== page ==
Asana is a hybrid task and project manager. It boasts iOS and Android apps, and a list of comprehensive collaboration features for both individuals and organizations. It is already a full featured solution but the guys over there don’t show any signs of slowing down.
They have announced in a recent blog post that improvement are due shortly, with an emphasis put on reliability and speed. In their words:
- Make project switching 4x faster
- Make task switching at least 3x faster
- Make searches 4x faster
- Make page loads 6x faster
Asana on a day to day basis
It is primarily Web-based. There are no desktop apps, but there are mobile apps. Every team member gets an account, and someone needs to set up Projects and Teams. Users join Projects and Teams as needed.
Each project has a task list. Each task can have sub-tasks, as well as an assignee, due date, attachments, comments, tags, and followers. You use these tasks and sub-tasks to track work.
The comments and other data help you understand what’s happening with the task so that you don’t need to discuss matters over email or some other way. As tasks and sub-tasks are completed, all of their history and everything that occurred ends up being attached to the task itself. The work is now in context with all the conversations about it, movement it has been through, and so forth.
It shows you some data associated with all this work, such as how many tasks were completed on a project over time. A lot of insight comes from custom searches or even just looking at someone else’s task list to see what’s on their plate and when it’s due.
You can search for all tasks that are overdue, for example, or look at the task list of your three quality assurance testers before assigning new work to someone who is already overbooked.
While some collaboration tools advertise being as simple to use as Facebook, that’s really not the case here. Someone on the team needs to envision how it will work for your needs. Adopting it will require a can-do attitude. But once you get going, however, it can be an extremely powerful tool.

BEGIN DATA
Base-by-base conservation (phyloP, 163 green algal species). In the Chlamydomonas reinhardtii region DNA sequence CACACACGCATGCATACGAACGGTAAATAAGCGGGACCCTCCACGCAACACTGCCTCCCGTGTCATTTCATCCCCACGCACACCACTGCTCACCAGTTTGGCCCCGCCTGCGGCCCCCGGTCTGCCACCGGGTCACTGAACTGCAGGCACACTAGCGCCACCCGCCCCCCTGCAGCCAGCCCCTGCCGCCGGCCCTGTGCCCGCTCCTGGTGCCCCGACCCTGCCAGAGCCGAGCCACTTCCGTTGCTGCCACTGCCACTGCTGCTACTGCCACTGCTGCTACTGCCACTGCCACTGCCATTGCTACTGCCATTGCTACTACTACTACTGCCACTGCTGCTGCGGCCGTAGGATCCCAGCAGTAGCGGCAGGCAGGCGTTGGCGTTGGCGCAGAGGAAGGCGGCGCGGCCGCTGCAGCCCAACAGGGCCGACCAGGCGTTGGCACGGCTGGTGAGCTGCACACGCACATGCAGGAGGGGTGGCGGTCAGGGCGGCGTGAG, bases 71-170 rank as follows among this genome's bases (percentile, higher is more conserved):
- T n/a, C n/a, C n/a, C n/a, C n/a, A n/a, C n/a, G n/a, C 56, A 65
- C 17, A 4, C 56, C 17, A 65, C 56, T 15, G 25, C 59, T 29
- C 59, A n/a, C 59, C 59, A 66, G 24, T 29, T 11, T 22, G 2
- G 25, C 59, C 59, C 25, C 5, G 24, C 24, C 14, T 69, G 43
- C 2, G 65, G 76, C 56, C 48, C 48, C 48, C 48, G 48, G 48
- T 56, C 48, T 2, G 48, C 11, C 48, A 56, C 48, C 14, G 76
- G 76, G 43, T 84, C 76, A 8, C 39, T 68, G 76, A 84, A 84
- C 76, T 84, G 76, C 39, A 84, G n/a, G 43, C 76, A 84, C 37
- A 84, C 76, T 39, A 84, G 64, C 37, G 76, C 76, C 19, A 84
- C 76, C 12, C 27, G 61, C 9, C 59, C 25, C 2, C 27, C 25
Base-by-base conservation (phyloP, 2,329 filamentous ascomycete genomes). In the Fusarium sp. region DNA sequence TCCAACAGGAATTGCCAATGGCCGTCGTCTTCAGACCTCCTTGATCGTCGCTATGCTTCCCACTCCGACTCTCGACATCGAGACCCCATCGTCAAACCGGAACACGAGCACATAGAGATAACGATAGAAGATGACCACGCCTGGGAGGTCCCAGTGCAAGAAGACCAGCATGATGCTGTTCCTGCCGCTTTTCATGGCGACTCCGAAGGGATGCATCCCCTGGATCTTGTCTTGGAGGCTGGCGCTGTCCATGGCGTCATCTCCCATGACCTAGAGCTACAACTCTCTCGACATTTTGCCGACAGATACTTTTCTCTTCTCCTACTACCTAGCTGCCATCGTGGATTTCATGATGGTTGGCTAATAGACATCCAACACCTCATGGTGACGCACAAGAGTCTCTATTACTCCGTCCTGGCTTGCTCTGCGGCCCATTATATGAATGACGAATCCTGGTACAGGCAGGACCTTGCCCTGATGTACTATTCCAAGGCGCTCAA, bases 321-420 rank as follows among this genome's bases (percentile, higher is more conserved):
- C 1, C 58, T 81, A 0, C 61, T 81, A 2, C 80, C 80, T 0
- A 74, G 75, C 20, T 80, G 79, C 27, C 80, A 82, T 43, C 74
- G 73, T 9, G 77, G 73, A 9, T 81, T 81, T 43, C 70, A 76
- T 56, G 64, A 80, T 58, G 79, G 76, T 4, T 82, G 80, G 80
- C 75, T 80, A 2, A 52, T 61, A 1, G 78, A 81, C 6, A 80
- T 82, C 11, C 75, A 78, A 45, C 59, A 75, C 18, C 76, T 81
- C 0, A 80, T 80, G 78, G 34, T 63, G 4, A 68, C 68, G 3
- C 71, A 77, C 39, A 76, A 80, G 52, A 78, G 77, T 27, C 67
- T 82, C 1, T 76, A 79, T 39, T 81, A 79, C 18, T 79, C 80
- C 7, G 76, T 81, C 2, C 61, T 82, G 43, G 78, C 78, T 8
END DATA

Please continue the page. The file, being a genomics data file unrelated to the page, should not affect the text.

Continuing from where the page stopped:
- Multiple projects can be added very quickly and tracking them can be done through the left sidebar.
- Structure your project milestones as a checklist from start to finish, order by date or deadline, or map dependencies so one thing can’t be complete until its sub-tasks are finished.
- Add depth to any task or item, like notes, links, tags, and comments, and if you are co working , you can see any changes made by your team mates.
- Upload attachments, set due dates—it’s all there.
- Powerful keyboard shortcuts
Take a look here if you want to discover all that it has to offer.
Full of integrations
It has a dozens of integrations with other apps and services like: Dropbox, Google Drive, HipChat, Jira, Slack and many more. See the complete list here.
What is available
I have found some resources which might help you make your decision. It is rather popular and obviously you will find loads of documentation and learning aids out there. Which is in my opinion very important. There are loads of options out there.
Free until you reach 15 people working on the same project. It’s just as good a corporate task manager as it is a to-do manager.
One very cool thing is that you have access to the same features even if you are on the free tier. The difference is that paid users will get premium support and guest users. Dropbox, Pinterest, and Uber to name a few, use it to manage their projects.
Give it a whirl and let us know what you think. Also if you so wish we have made a list of 21 great project management tools. It is a great place to start your research.